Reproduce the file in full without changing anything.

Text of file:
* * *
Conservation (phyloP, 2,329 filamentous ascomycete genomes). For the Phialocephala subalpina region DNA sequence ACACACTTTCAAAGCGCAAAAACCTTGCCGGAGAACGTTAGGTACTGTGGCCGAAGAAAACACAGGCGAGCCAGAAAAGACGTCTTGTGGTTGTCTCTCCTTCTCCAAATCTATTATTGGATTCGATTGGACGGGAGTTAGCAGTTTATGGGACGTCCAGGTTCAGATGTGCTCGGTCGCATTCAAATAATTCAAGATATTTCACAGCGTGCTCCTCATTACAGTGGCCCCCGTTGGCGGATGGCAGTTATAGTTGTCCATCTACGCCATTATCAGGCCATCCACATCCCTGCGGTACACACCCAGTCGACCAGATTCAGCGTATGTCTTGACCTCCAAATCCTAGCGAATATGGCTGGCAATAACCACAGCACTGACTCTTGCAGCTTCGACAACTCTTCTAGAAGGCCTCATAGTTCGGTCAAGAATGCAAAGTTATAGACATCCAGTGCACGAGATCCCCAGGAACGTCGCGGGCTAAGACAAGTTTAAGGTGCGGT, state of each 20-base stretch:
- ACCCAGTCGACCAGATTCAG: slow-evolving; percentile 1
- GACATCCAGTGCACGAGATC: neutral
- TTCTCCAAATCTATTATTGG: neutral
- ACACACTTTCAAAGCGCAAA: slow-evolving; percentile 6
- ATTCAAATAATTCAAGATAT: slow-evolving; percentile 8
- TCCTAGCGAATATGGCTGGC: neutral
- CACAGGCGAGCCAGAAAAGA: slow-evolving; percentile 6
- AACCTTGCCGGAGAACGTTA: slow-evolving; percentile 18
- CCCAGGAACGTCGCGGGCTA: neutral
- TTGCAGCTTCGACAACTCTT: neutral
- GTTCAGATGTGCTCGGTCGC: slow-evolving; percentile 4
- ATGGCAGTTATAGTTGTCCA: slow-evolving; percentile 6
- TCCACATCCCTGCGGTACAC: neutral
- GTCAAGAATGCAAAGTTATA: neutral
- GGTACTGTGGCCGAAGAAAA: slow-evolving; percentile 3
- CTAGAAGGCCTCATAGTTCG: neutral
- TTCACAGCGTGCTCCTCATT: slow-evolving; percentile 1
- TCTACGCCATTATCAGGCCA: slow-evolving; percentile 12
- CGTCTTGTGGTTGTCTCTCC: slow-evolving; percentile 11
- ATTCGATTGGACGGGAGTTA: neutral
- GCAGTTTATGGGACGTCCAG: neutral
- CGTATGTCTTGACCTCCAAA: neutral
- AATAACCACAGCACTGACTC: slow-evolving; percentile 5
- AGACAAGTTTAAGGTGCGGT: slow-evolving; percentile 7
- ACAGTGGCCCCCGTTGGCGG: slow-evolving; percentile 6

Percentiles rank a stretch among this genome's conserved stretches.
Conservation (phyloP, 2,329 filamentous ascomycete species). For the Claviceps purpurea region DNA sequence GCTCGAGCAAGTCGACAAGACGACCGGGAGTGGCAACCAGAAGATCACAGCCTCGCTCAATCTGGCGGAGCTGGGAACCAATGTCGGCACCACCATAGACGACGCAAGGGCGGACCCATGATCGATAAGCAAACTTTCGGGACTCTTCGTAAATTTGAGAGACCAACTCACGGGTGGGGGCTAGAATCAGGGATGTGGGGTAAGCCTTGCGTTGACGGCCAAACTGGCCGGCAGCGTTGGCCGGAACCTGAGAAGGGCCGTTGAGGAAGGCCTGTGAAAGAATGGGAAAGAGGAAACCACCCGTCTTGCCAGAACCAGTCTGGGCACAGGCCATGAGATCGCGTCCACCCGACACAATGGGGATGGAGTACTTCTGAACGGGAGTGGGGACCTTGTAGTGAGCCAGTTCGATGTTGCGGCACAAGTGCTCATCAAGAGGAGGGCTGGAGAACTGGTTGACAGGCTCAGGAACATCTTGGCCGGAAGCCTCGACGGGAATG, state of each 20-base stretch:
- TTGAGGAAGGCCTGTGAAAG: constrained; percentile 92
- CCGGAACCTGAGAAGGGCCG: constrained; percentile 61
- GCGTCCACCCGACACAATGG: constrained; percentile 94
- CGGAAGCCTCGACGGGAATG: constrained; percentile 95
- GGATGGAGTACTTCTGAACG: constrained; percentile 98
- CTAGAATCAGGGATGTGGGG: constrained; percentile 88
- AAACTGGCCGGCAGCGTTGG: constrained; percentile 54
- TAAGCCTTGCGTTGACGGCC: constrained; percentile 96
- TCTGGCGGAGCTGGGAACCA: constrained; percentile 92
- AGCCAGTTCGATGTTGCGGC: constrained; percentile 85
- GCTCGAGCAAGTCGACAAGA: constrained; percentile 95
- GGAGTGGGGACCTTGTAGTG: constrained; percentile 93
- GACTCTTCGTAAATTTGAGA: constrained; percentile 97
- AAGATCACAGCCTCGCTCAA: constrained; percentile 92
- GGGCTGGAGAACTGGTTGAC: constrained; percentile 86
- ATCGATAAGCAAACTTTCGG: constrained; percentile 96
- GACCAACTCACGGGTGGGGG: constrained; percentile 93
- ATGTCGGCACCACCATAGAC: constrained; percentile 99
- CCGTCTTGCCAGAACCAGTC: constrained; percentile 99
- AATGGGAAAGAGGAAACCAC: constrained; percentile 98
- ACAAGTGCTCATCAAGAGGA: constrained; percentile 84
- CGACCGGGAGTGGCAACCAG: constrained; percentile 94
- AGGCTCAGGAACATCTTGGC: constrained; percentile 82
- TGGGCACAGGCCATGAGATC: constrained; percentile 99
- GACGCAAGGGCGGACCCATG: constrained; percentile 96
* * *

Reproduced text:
Conservation (phyloP, 2,329 filamentous ascomycete genomes). For the Phialocephala subalpina region DNA sequence ACACACTTTCAAAGCGCAAAAACCTTGCCGGAGAACGTTAGGTACTGTGGCCGAAGAAAACACAGGCGAGCCAGAAAAGACGTCTTGTGGTTGTCTCTCCTTCTCCAAATCTATTATTGGATTCGATTGGACGGGAGTTAGCAGTTTATGGGACGTCCAGGTTCAGATGTGCTCGGTCGCATTCAAATAATTCAAGATATTTCACAGCGTGCTCCTCATTACAGTGGCCCCCGTTGGCGGATGGCAGTTATAGTTGTCCATCTACGCCATTATCAGGCCATCCACATCCCTGCGGTACACACCCAGTCGACCAGATTCAGCGTATGTCTTGACCTCCAAATCCTAGCGAATATGGCTGGCAATAACCACAGCACTGACTCTTGCAGCTTCGACAACTCTTCTAGAAGGCCTCATAGTTCGGTCAAGAATGCAAAGTTATAGACATCCAGTGCACGAGATCCCCAGGAACGTCGCGGGCTAAGACAAGTTTAAGGTGCGGT, state of each 20-base stretch:
- ACCCAGTCGACCAGATTCAG: slow-evolving; percentile 1
- GACATCCAGTGCACGAGATC: neutral
- TTCTCCAAATCTATTATTGG: neutral
- ACACACTTTCAAAGCGCAAA: slow-evolving; percentile 6
- ATTCAAATAATTCAAGATAT: slow-evolving; percentile 8
- TCCTAGCGAATATGGCTGGC: neutral
- CACAGGCGAGCCAGAAAAGA: slow-evolving; percentile 6
- AACCTTGCCGGAGAACGTTA: slow-evolving; percentile 18
- CCCAGGAACGTCGCGGGCTA: neutral
- TTGCAGCTTCGACAACTCTT: neutral
- GTTCAGATGTGCTCGGTCGC: slow-evolving; percentile 4
- ATGGCAGTTATAGTTGTCCA: slow-evolving; percentile 6
- TCCACATCCCTGCGGTACAC: neutral
- GTCAAGAATGCAAAGTTATA: neutral
- GGTACTGTGGCCGAAGAAAA: slow-evolving; percentile 3
- CTAGAAGGCCTCATAGTTCG: neutral
- TTCACAGCGTGCTCCTCATT: slow-evolving; percentile 1
- TCTACGCCATTATCAGGCCA: slow-evolving; percentile 12
- CGTCTTGTGGTTGTCTCTCC: slow-evolving; percentile 11
- ATTCGATTGGACGGGAGTTA: neutral
- GCAGTTTATGGGACGTCCAG: neutral
- CGTATGTCTTGACCTCCAAA: neutral
- AATAACCACAGCACTGACTC: slow-evolving; percentile 5
- AGACAAGTTTAAGGTGCGGT: slow-evolving; percentile 7
- ACAGTGGCCCCCGTTGGCGG: slow-evolving; percentile 6

Percentiles rank a stretch among this genome's conserved stretches.
Conservation (phyloP, 2,329 filamentous ascomycete species). For the Claviceps purpurea region DNA sequence GCTCGAGCAAGTCGACAAGACGACCGGGAGTGGCAACCAGAAGATCACAGCCTCGCTCAATCTGGCGGAGCTGGGAACCAATGTCGGCACCACCATAGACGACGCAAGGGCGGACCCATGATCGATAAGCAAACTTTCGGGACTCTTCGTAAATTTGAGAGACCAACTCACGGGTGGGGGCTAGAATCAGGGATGTGGGGTAAGCCTTGCGTTGACGGCCAAACTGGCCGGCAGCGTTGGCCGGAACCTGAGAAGGGCCGTTGAGGAAGGCCTGTGAAAGAATGGGAAAGAGGAAACCACCCGTCTTGCCAGAACCAGTCTGGGCACAGGCCATGAGATCGCGTCCACCCGACACAATGGGGATGGAGTACTTCTGAACGGGAGTGGGGACCTTGTAGTGAGCCAGTTCGATGTTGCGGCACAAGTGCTCATCAAGAGGAGGGCTGGAGAACTGGTTGACAGGCTCAGGAACATCTTGGCCGGAAGCCTCGACGGGAATG, state of each 20-base stretch:
- TTGAGGAAGGCCTGTGAAAG: constrained; percentile 92
- CCGGAACCTGAGAAGGGCCG: constrained; percentile 61
- GCGTCCACCCGACACAATGG: constrained; percentile 94
- CGGAAGCCTCGACGGGAATG: constrained; percentile 95
- GGATGGAGTACTTCTGAACG: constrained; percentile 98
- CTAGAATCAGGGATGTGGGG: constrained; percentile 88
- AAACTGGCCGGCAGCGTTGG: constrained; percentile 54
- TAAGCCTTGCGTTGACGGCC: constrained; percentile 96
- TCTGGCGGAGCTGGGAACCA: constrained; percentile 92
- AGCCAGTTCGATGTTGCGGC: constrained; percentile 85
- GCTCGAGCAAGTCGACAAGA: constrained; percentile 95
- GGAGTGGGGACCTTGTAGTG: constrained; percentile 93
- GACTCTTCGTAAATTTGAGA: constrained; percentile 97
- AAGATCACAGCCTCGCTCAA: constrained; percentile 92
- GGGCTGGAGAACTGGTTGAC: constrained; percentile 86
- ATCGATAAGCAAACTTTCGG: constrained; percentile 96
- GACCAACTCACGGGTGGGGG: constrained; percentile 93
- ATGTCGGCACCACCATAGAC: constrained; percentile 99
- CCGTCTTGCCAGAACCAGTC: constrained; percentile 99
- AATGGGAAAGAGGAAACCAC: constrained; percentile 98
- ACAAGTGCTCATCAAGAGGA: constrained; percentile 84
- CGACCGGGAGTGGCAACCAG: constrained; percentile 94
- AGGCTCAGGAACATCTTGGC: constrained; percentile 82
- TGGGCACAGGCCATGAGATC: constrained; percentile 99
- GACGCAAGGGCGGACCCATG: constrained; percentile 96